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Bazza1111 last won the day on June 2 2016

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About Bazza1111

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  1. I made some new studs for mine and got a longer bolt. The old studs came out easy enough- a bit of emery cloth on wrapped round them and pliers did it. Now it will fit any thicker prop. (Which are Norma cheaper.
  2. I do the same as Andy, hot or cold, I find 13 - 15 full squeezes on the throttle, after I’ve done the primer bulb thing, and it start fine. I tend to keep my throttle half open when I pull start and release when it fires up. When I first got it, it was a bit of a bitch working it out, but now it’s great, very reliable.
  3. Cas!!!! Was this you just now?? Hmm how do I add a photo?
  4. Fly over and give me a wave gu7 2rh - just to piss me off, I'll look out for you all. (Although I'm supposed to be in a meeting)
  5. The Harness. Day 2 or should I say morning 2. Money has now changed hands, which is not an easy thing, I think I must have both Scottish and Yorkshire blood in me, it's now time to get down to it and crack this bugger. Today I arrived at Membury in my van - it seams you either have to have a van or posh car to Paramotor, l'm lucky enough to have an old van so could already be mistaken as a pro. Now I'm an expert at flying the mini wing it's onto the bigger boy and the harness. Simon gives me a wing and harness and onto the wet field (yup it has been raining). Trudging out onto the field I head up wind and layout the wing confident in my new found skills. It's then that Colin strides over and points out my rookie mistake - I should be down wind! Doh! Pack up and its across the field again. With the wing laying out I'm introduced to the harness and wing. Risers, A lines, b lines, c lines, d lines, brakes, trim, the dot or graphic in the middle of the wing, the tips of the wing and the luvres! What the hell! I'm a teacher and I never set that many lines! I'm reassured it's actually quite simple and I only need to focus on the A lines and the brakes. My first big wing flying is the reverse launch method. With the risers together (risers are the bits the strings attach to - I'm using the term strings as it annoys the pros) turn them over and clip into the carabiners on the harness. If you've managed that correctly when you let the risers dangle the brakes should be at the top. Grab the brakes, slowly walk back (into wind) and the wind should build a wall and the all important A lines present themselves! To my surprise this worked! Yey. Next arms outstretched, wrist together and slowly bring your arms up to eye level while stepping back, then BOOM the wing was up!! Bloody hell, now what! So, easy, if the wing dips to the left pull on the left brake and vise versa. Hmmm easier said than done - pull the wrong brake and the world falls down around you (which happens a lot if you are like me!). Now it's just practice, practice, practice. - until the rain came in the afternoon
  6. Bazza1111

    The start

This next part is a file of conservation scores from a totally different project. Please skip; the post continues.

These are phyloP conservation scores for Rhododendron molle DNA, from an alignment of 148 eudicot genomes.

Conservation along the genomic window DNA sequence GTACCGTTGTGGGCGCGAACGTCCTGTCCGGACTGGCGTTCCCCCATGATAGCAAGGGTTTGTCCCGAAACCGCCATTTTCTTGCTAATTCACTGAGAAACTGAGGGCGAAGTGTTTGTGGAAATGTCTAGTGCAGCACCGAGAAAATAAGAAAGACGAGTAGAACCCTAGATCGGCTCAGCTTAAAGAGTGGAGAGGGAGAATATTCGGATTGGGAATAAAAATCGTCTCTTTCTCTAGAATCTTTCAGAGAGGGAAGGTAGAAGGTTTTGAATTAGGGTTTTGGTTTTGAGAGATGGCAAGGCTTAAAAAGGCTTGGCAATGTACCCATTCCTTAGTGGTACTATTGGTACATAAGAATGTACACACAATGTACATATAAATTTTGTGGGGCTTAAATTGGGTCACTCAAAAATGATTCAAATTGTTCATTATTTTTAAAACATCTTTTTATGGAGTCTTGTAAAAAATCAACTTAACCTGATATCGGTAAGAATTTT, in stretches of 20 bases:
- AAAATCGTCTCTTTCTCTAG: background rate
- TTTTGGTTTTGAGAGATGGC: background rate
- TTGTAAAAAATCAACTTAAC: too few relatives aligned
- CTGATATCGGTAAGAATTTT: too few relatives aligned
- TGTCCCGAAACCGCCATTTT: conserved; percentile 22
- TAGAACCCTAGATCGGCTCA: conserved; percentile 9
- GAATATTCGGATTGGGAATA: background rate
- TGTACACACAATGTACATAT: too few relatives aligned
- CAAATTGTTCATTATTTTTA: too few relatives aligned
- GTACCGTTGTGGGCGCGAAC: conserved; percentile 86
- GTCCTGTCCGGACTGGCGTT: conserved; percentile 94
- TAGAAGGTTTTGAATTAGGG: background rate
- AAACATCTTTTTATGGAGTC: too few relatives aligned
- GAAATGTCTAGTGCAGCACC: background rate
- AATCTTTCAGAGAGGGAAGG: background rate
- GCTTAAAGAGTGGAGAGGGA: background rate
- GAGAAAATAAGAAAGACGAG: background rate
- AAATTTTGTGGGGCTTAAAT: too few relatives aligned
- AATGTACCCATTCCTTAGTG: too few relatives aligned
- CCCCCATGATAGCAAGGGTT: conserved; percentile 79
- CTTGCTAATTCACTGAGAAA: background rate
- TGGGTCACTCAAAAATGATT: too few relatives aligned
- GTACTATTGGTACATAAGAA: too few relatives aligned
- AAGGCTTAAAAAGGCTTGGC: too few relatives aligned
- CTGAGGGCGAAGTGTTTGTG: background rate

the first stages For me learning to fly was always something I had wanted to do, but I never had the money or brains (so I thought) to do it. During my twenties and thirties I dabbled in a number of sports from climbing in my younger years then progressing on to mountaineering as my skills progressed and later moving into the caving and windsurfing scenes. Then, as the grey hairs inevitably muscled there way through and the 'dad bod' started to form it was time to find a new hobby. For me the logical step was to look back into flying. The start for everything now is the Internet, so, there I am, click, click, click, distraction after distraction, cats on skateboards, dogs being chased by mice, focus - stay on the search and after many hours of trawling through different pages, I found learning to fly for me was out of the question due to cost of lessons and that diabetics are not allowed to get a pilots license (Bloody health and safety). Just as I had given up hope one last distraction, a YouTube clip of a paramotor pilot having to ditch into the sea off of sandbanks Dorset, and a glimmer of hope! Does paramotoring have the same restrictions as flying a plane and can I afford it? Time to resume the search.. With new enthusiasm my next search was more focused. Paramotorclub.org seemed to turn up again and again, Facebook was pretty useless and other sites seemed to be paragliding based. With further research I found my nearest training centre to be at Membury airfield by the m4. It was time for a phone call. Simon Westmore was the guy on the other end of the phone, I had a plethora of questions; I'm diabetic can I fly? How long does it take? How much is it? How much is kit? How experienced are the instructors? Do you supply the kit for me to learn? Do I need insurance? Thankfully Simon had all the answers and gave me confidence - not enough to pay for lessons there and then, I don't just hand over my hard earned to any old Nigerian prince with an investment opportunity on the other end of the phone! So next it was off to the airfield to meet Simon, make sure it was a credible set up and see if paramotoring is for me. Training - morning 1 Membury airfield is 40 minutes from my home, driving up was a mixture of excitement and nerves. Sat nav is a wonderful thing and it took me straight to the airfield without a problem. The field itself is flat and well, a field. Simon was easy to spot, his van had 'paramotor training.com' written on it and there was a huddle of guys next to it - one of them had to be Simon. After parking up Simon introduced himself and Colin, another instructor, and invited me to have a go before I committed to the full course - this massively eased my mind. The relaxed approach and easy going attitude of both Colin and Simon was just what I was looking for. The first morning was spent 'ground handling' with a small training wing, this was a safe way of feeling the wind, recognising how the wing reacts and generally gaining confidence. Colin is an excellent instructor and with his positive instruction I quickly had the wing up and was able to react to gusts (pull the brake lines) and lulls (run like fudge!). Roses were next, they're not just for valentines, who knew paramotoring was so girly? Simon did apparently, he showed me how to rose (pack up) the wing without tangling lines and walk to a different location, then it was back to practice, practice, practice. After a few hours of this and a lot of encouragement from Simon and Colin it was time for lunch and progression to a larger wing and harness! Yey!!! I'm confident and hooked! Then came the wind, the dreaded wind! As soon as its above 15mph learning to paramotor is iffy so we are blown out for the day and I'm booked back in for 9am tomorrow.